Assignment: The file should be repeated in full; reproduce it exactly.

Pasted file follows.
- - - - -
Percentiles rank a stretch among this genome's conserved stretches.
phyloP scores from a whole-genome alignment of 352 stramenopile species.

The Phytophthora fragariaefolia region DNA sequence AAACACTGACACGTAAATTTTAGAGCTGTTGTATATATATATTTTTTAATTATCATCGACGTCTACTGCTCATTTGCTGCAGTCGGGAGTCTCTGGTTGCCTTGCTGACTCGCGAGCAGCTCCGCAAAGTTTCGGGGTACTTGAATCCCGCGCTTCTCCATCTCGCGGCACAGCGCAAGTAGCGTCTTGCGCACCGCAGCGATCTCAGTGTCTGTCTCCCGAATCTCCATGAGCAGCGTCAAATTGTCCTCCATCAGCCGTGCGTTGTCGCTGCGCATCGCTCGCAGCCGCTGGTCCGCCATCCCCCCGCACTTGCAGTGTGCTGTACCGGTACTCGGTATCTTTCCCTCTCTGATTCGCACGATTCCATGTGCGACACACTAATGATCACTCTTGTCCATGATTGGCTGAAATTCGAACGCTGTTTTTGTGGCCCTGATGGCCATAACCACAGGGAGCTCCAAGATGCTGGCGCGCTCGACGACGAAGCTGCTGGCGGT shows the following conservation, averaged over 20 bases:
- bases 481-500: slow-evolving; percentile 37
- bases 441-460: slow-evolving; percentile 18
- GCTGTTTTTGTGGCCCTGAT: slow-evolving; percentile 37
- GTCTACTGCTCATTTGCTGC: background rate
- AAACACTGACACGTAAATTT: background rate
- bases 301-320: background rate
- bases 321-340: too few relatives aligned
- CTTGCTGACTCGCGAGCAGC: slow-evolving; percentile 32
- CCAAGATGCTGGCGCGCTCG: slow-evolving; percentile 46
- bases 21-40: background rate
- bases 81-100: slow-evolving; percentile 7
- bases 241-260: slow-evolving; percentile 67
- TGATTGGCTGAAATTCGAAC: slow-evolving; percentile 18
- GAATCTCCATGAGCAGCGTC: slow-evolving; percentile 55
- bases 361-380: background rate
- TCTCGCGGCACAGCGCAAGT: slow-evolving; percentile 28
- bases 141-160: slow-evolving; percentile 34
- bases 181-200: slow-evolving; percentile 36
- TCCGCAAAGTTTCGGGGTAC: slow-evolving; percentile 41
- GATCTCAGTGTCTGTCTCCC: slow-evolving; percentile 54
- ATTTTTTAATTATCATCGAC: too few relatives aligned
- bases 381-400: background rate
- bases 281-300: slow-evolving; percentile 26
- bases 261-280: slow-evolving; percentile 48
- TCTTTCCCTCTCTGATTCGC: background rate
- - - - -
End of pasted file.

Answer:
Percentiles rank a stretch among this genome's conserved stretches.
phyloP scores from a whole-genome alignment of 352 stramenopile species.

The Phytophthora fragariaefolia region DNA sequence AAACACTGACACGTAAATTTTAGAGCTGTTGTATATATATATTTTTTAATTATCATCGACGTCTACTGCTCATTTGCTGCAGTCGGGAGTCTCTGGTTGCCTTGCTGACTCGCGAGCAGCTCCGCAAAGTTTCGGGGTACTTGAATCCCGCGCTTCTCCATCTCGCGGCACAGCGCAAGTAGCGTCTTGCGCACCGCAGCGATCTCAGTGTCTGTCTCCCGAATCTCCATGAGCAGCGTCAAATTGTCCTCCATCAGCCGTGCGTTGTCGCTGCGCATCGCTCGCAGCCGCTGGTCCGCCATCCCCCCGCACTTGCAGTGTGCTGTACCGGTACTCGGTATCTTTCCCTCTCTGATTCGCACGATTCCATGTGCGACACACTAATGATCACTCTTGTCCATGATTGGCTGAAATTCGAACGCTGTTTTTGTGGCCCTGATGGCCATAACCACAGGGAGCTCCAAGATGCTGGCGCGCTCGACGACGAAGCTGCTGGCGGT shows the following conservation, averaged over 20 bases:
- bases 481-500: slow-evolving; percentile 37
- bases 441-460: slow-evolving; percentile 18
- GCTGTTTTTGTGGCCCTGAT: slow-evolving; percentile 37
- GTCTACTGCTCATTTGCTGC: background rate
- AAACACTGACACGTAAATTT: background rate
- bases 301-320: background rate
- bases 321-340: too few relatives aligned
- CTTGCTGACTCGCGAGCAGC: slow-evolving; percentile 32
- CCAAGATGCTGGCGCGCTCG: slow-evolving; percentile 46
- bases 21-40: background rate
- bases 81-100: slow-evolving; percentile 7
- bases 241-260: slow-evolving; percentile 67
- TGATTGGCTGAAATTCGAAC: slow-evolving; percentile 18
- GAATCTCCATGAGCAGCGTC: slow-evolving; percentile 55
- bases 361-380: background rate
- TCTCGCGGCACAGCGCAAGT: slow-evolving; percentile 28
- bases 141-160: slow-evolving; percentile 34
- bases 181-200: slow-evolving; percentile 36
- TCCGCAAAGTTTCGGGGTAC: slow-evolving; percentile 41
- GATCTCAGTGTCTGTCTCCC: slow-evolving; percentile 54
- ATTTTTTAATTATCATCGAC: too few relatives aligned
- bases 381-400: background rate
- bases 281-300: slow-evolving; percentile 26
- bases 261-280: slow-evolving; percentile 48
- TCTTTCCCTCTCTGATTCGC: background rate